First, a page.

Document Drafting Tips: What a proper contract should look like

43
Document Drafting Tips: What a proper contract should look like

Doing business in today’s economy is underpinned by contractual agreements. Contracts are legally enforceable promises made between two parties for the exchange of an item of value. While verbal agreements can be legally binding, written contracts are required in many states and should be in a place where significant assets are traded.

This article takes you through the basic contractual elements and what must be present for a contract to be legally binding. We then outline the specific items worth considering ensuring practical function and validity.

Basic Elements of a Contract

1.     The Offer

The offer specifies the commitment of one party to deliver goods, services, or funds to another in exchange for a tangible benefit. It must include the precise items and monetary exchange and delineate the exchange of all ancillary rights and ownership associated.

For example, you agree to pay a fixed fee of $1,000 for a commissioned piece of art. Per the contract, you pay $500 upfront and the rest upon delivery. The contract states the specific terms and includes that the artwork and the rights to it become your property once the deal is fulfilled.

An offer must be clear and complete with necessary terms and conditions, the exact assets to be exchanged and the timeline expected. Each offer must be understandable and presented in a form where it can be accepted. Using tools like Loio software for lawyers can help to cut through any ambiguity to ensure a clear and acceptable offer.

2.     Acceptance

The contract becomes binding when both parties accept the terms.

Acceptance can only be made to the specific terms and conditions as laid out by the offer or without amendments. If not, a rejection, renegotiation, or counteroffer can be applied.

Acceptance is made in the form expected by the offer or which is typically by way of signature.

3.     Mutual Assent

Mutual assent or the ‘meeting of the minds’ refers to the process of ironing out the particulars expected. It must be provable but is typically demonstrated through offer and acceptance.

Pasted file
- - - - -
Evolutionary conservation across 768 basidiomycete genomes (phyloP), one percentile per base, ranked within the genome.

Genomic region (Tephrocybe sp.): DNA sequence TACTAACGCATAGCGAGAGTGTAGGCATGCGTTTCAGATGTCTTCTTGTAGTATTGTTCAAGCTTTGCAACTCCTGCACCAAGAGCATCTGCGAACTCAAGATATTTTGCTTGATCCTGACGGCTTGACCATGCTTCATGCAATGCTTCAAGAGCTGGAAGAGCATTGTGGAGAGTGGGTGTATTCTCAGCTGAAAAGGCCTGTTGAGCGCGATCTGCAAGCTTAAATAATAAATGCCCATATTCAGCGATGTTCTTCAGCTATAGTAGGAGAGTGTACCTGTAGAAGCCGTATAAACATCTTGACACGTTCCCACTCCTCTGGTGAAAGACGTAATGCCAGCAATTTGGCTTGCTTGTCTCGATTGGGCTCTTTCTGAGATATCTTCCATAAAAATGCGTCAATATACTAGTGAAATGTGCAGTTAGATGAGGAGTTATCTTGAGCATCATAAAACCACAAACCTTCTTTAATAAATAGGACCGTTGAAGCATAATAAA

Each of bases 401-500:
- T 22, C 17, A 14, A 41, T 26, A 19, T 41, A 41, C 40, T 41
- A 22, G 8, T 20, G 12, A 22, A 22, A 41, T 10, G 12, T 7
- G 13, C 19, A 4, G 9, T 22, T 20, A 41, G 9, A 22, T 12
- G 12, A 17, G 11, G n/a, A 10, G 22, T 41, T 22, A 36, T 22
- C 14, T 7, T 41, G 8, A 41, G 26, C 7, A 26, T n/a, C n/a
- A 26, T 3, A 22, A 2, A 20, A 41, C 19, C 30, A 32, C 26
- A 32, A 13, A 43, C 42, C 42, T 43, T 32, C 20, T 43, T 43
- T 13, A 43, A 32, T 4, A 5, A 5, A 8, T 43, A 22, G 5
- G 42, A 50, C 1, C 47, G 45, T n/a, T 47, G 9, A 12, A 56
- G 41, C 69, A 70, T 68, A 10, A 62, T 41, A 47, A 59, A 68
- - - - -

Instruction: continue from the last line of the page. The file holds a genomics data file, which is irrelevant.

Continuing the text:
4.     Consideration

Consideration is the guarantee that the contract involves a reciprocal exchange.

From a court’s perspective, the adjudicator will need to see that one asset is exchanged in return for a different asset. The values of the assets are not required to be equal.

The mutual exchange is regarded as ‘consideration’ and where there is no consideration, the trading of one asset for nothing in return is declared a gift.

5.     Capacity to Contract

Capacity to contract refers to the legal right of both parties to form a contract. This element protects persons with disabilities, under the age of 18 and under the influence of intoxication from entering legal contracts.

6.     Intention to Contract

The final element refers to the legal intention of both parties to create a binding contract. This is often where verbal agreements can fall apart. Without the intention to legally contract, the terms of an agreement are not enforceable by law.

7.     Items to Include

Contracts will vary from agreement to agreement, but there are some items to look out for and consider including.

·          Are the correct contracting parties clearly stated?

·          Are roles and responsibilities spelled out and defined?

·          When is the date of delivery?

·          How is payment expected to be exchanged?

·          When will the contract close or fall due for renewal?

·          How will any potential dispute be solved?

·          Are all terms, clauses, and details free from ambiguity?

For many firms dealing with a large number of contracts and clients, a legal document management system can save time, money, and oversights. A savvy software will highlight renewal and lapse dates, so you can be empowered to renegotiate ahead of time.

Conclusion

Contracts might be a resource-heavy process from inception to review and acceptance, but they form the basis of our transactional economy. Getting them right is the difference between a thriving partnership and an adversarial relationship that doesn’t work for anyone.

When you are forming your next contract, make sure to look out for each of the 6 elements and apply our items list for added assurances!